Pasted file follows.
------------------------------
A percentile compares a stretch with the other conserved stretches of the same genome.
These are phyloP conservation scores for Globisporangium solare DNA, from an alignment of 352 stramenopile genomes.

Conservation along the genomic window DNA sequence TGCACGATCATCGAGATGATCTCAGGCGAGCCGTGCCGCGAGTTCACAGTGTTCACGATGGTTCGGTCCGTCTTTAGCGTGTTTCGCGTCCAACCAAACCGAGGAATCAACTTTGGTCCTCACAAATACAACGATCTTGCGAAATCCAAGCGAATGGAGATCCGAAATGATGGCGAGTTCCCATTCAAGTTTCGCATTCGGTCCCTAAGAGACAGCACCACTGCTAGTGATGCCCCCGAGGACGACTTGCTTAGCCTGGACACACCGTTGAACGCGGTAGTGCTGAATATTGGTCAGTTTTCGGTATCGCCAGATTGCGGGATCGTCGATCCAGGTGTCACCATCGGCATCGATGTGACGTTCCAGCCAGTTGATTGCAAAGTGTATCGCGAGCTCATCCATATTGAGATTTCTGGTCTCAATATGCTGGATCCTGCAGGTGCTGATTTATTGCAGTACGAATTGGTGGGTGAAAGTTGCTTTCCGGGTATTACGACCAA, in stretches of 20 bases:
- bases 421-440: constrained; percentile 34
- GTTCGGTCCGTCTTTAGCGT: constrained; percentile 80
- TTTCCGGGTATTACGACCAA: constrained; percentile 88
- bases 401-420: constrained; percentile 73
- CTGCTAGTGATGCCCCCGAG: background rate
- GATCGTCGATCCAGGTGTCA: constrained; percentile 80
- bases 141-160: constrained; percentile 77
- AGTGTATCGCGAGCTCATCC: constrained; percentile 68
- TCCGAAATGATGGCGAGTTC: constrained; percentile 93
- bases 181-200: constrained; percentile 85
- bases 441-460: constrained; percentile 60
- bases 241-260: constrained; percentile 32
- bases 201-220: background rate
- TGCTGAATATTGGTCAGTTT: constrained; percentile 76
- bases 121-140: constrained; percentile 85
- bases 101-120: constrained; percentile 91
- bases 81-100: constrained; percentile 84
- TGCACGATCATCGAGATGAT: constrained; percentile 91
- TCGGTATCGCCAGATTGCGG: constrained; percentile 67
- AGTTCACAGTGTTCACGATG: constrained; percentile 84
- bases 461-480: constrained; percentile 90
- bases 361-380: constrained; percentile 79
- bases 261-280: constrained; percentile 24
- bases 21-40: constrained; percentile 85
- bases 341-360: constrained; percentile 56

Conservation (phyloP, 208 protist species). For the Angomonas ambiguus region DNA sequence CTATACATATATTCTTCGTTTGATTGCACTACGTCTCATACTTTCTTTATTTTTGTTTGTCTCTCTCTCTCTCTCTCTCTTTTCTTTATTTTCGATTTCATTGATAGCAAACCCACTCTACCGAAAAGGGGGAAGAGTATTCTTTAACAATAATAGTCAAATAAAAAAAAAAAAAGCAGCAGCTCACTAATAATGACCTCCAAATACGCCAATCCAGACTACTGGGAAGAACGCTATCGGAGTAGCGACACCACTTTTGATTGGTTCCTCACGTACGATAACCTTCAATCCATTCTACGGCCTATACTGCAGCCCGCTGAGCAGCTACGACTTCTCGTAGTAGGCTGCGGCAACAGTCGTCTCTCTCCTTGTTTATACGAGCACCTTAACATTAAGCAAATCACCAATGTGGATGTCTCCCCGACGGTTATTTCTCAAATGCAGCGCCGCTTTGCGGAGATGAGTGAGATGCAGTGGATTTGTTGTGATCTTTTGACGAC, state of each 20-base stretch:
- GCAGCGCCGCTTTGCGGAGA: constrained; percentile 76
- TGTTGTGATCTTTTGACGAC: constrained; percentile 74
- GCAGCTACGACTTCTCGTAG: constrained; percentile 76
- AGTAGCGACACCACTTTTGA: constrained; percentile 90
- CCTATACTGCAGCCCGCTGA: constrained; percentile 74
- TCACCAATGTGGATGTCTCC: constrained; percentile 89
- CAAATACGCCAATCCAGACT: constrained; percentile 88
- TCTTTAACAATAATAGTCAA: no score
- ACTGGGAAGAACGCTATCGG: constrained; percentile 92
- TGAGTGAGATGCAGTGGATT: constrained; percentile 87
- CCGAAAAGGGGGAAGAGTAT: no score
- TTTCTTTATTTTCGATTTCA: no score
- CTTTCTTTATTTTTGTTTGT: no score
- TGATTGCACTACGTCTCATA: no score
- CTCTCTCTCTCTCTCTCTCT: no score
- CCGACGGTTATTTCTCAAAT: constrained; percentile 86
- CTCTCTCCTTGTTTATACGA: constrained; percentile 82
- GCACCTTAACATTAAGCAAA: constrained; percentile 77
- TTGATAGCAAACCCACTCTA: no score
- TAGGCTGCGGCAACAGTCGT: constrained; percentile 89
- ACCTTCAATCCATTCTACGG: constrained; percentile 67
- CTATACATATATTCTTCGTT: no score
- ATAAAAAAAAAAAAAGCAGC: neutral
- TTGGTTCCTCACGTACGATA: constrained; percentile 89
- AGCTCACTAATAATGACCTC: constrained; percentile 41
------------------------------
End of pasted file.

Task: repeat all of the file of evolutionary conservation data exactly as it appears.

A percentile compares a stretch with the other conserved stretches of the same genome.
These are phyloP conservation scores for Globisporangium solare DNA, from an alignment of 352 stramenopile genomes.

Conservation along the genomic window DNA sequence TGCACGATCATCGAGATGATCTCAGGCGAGCCGTGCCGCGAGTTCACAGTGTTCACGATGGTTCGGTCCGTCTTTAGCGTGTTTCGCGTCCAACCAAACCGAGGAATCAACTTTGGTCCTCACAAATACAACGATCTTGCGAAATCCAAGCGAATGGAGATCCGAAATGATGGCGAGTTCCCATTCAAGTTTCGCATTCGGTCCCTAAGAGACAGCACCACTGCTAGTGATGCCCCCGAGGACGACTTGCTTAGCCTGGACACACCGTTGAACGCGGTAGTGCTGAATATTGGTCAGTTTTCGGTATCGCCAGATTGCGGGATCGTCGATCCAGGTGTCACCATCGGCATCGATGTGACGTTCCAGCCAGTTGATTGCAAAGTGTATCGCGAGCTCATCCATATTGAGATTTCTGGTCTCAATATGCTGGATCCTGCAGGTGCTGATTTATTGCAGTACGAATTGGTGGGTGAAAGTTGCTTTCCGGGTATTACGACCAA, in stretches of 20 bases:
- bases 421-440: constrained; percentile 34
- GTTCGGTCCGTCTTTAGCGT: constrained; percentile 80
- TTTCCGGGTATTACGACCAA: constrained; percentile 88
- bases 401-420: constrained; percentile 73
- CTGCTAGTGATGCCCCCGAG: background rate
- GATCGTCGATCCAGGTGTCA: constrained; percentile 80
- bases 141-160: constrained; percentile 77
- AGTGTATCGCGAGCTCATCC: constrained; percentile 68
- TCCGAAATGATGGCGAGTTC: constrained; percentile 93
- bases 181-200: constrained; percentile 85
- bases 441-460: constrained; percentile 60
- bases 241-260: constrained; percentile 32
- bases 201-220: background rate
- TGCTGAATATTGGTCAGTTT: constrained; percentile 76
- bases 121-140: constrained; percentile 85
- bases 101-120: constrained; percentile 91
- bases 81-100: constrained; percentile 84
- TGCACGATCATCGAGATGAT: constrained; percentile 91
- TCGGTATCGCCAGATTGCGG: constrained; percentile 67
- AGTTCACAGTGTTCACGATG: constrained; percentile 84
- bases 461-480: constrained; percentile 90
- bases 361-380: constrained; percentile 79
- bases 261-280: constrained; percentile 24
- bases 21-40: constrained; percentile 85
- bases 341-360: constrained; percentile 56

Conservation (phyloP, 208 protist species). For the Angomonas ambiguus region DNA sequence CTATACATATATTCTTCGTTTGATTGCACTACGTCTCATACTTTCTTTATTTTTGTTTGTCTCTCTCTCTCTCTCTCTCTTTTCTTTATTTTCGATTTCATTGATAGCAAACCCACTCTACCGAAAAGGGGGAAGAGTATTCTTTAACAATAATAGTCAAATAAAAAAAAAAAAAGCAGCAGCTCACTAATAATGACCTCCAAATACGCCAATCCAGACTACTGGGAAGAACGCTATCGGAGTAGCGACACCACTTTTGATTGGTTCCTCACGTACGATAACCTTCAATCCATTCTACGGCCTATACTGCAGCCCGCTGAGCAGCTACGACTTCTCGTAGTAGGCTGCGGCAACAGTCGTCTCTCTCCTTGTTTATACGAGCACCTTAACATTAAGCAAATCACCAATGTGGATGTCTCCCCGACGGTTATTTCTCAAATGCAGCGCCGCTTTGCGGAGATGAGTGAGATGCAGTGGATTTGTTGTGATCTTTTGACGAC, state of each 20-base stretch:
- GCAGCGCCGCTTTGCGGAGA: constrained; percentile 76
- TGTTGTGATCTTTTGACGAC: constrained; percentile 74
- GCAGCTACGACTTCTCGTAG: constrained; percentile 76
- AGTAGCGACACCACTTTTGA: constrained; percentile 90
- CCTATACTGCAGCCCGCTGA: constrained; percentile 74
- TCACCAATGTGGATGTCTCC: constrained; percentile 89
- CAAATACGCCAATCCAGACT: constrained; percentile 88
- TCTTTAACAATAATAGTCAA: no score
- ACTGGGAAGAACGCTATCGG: constrained; percentile 92
- TGAGTGAGATGCAGTGGATT: constrained; percentile 87
- CCGAAAAGGGGGAAGAGTAT: no score
- TTTCTTTATTTTCGATTTCA: no score
- CTTTCTTTATTTTTGTTTGT: no score
- TGATTGCACTACGTCTCATA: no score
- CTCTCTCTCTCTCTCTCTCT: no score
- CCGACGGTTATTTCTCAAAT: constrained; percentile 86
- CTCTCTCCTTGTTTATACGA: constrained; percentile 82
- GCACCTTAACATTAAGCAAA: constrained; percentile 77
- TTGATAGCAAACCCACTCTA: no score
- TAGGCTGCGGCAACAGTCGT: constrained; percentile 89
- ACCTTCAATCCATTCTACGG: constrained; percentile 67
- CTATACATATATTCTTCGTT: no score
- ATAAAAAAAAAAAAAGCAGC: neutral
- TTGGTTCCTCACGTACGATA: constrained; percentile 89
- AGCTCACTAATAATGACCTC: constrained; percentile 41